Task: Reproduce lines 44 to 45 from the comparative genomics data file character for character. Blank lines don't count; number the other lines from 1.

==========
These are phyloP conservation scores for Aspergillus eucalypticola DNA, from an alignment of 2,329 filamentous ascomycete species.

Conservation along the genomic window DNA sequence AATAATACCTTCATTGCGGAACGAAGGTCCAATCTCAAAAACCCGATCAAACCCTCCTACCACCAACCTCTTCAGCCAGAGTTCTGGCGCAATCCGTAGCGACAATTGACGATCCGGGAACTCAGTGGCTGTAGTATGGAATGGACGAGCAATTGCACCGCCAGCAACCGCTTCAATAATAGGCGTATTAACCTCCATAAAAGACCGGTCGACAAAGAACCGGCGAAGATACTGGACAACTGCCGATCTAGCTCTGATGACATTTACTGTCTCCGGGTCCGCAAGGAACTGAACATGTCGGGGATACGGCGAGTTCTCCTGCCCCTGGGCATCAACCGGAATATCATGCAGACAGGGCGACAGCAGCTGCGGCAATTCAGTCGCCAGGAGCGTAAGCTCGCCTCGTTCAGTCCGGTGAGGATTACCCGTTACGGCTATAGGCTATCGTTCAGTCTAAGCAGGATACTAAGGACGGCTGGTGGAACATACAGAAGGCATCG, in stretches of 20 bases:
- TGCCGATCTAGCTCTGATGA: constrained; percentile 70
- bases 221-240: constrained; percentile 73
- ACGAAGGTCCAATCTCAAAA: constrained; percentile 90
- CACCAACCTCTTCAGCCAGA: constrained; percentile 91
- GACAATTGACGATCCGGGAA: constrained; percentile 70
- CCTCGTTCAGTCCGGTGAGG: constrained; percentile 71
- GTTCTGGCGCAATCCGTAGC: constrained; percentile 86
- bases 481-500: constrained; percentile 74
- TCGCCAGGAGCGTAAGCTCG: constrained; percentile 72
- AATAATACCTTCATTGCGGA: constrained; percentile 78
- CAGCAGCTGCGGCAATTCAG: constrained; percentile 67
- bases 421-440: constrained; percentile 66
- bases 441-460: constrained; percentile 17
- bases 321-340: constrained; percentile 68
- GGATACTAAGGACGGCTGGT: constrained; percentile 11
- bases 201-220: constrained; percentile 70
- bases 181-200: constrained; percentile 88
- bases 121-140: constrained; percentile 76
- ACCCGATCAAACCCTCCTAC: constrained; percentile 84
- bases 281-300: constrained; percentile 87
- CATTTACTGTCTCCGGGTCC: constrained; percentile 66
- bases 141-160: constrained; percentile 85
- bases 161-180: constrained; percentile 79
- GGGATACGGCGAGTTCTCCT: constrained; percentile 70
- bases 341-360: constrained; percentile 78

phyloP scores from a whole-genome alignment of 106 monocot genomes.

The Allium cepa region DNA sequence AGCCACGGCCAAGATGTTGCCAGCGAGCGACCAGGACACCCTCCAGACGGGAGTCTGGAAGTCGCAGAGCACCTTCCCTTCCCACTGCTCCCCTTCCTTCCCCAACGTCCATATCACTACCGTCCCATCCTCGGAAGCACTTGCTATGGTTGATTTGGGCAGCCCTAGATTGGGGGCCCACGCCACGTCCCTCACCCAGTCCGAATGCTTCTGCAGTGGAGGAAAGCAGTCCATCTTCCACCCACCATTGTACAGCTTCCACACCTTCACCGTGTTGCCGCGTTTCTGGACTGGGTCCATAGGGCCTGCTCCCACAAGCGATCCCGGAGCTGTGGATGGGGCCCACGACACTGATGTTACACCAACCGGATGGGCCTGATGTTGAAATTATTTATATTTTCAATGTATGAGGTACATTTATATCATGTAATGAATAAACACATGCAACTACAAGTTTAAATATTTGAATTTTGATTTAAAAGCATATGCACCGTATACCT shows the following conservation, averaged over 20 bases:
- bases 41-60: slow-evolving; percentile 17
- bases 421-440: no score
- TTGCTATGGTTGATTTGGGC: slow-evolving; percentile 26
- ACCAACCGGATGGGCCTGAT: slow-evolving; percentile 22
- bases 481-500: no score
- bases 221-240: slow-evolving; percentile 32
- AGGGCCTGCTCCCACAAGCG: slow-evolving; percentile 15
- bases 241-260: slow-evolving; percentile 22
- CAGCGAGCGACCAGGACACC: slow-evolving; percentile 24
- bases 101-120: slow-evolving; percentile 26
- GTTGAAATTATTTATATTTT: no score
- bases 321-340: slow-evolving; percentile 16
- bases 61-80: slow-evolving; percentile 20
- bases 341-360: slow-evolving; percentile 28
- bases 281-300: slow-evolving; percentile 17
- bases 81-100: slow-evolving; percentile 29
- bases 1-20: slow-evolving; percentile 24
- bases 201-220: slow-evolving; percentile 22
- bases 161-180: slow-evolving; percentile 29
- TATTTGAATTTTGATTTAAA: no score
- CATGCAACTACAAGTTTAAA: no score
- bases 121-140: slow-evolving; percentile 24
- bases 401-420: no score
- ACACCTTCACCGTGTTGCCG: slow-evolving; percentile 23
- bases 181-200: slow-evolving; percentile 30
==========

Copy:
- bases 281-300: slow-evolving; percentile 17
- bases 81-100: slow-evolving; percentile 29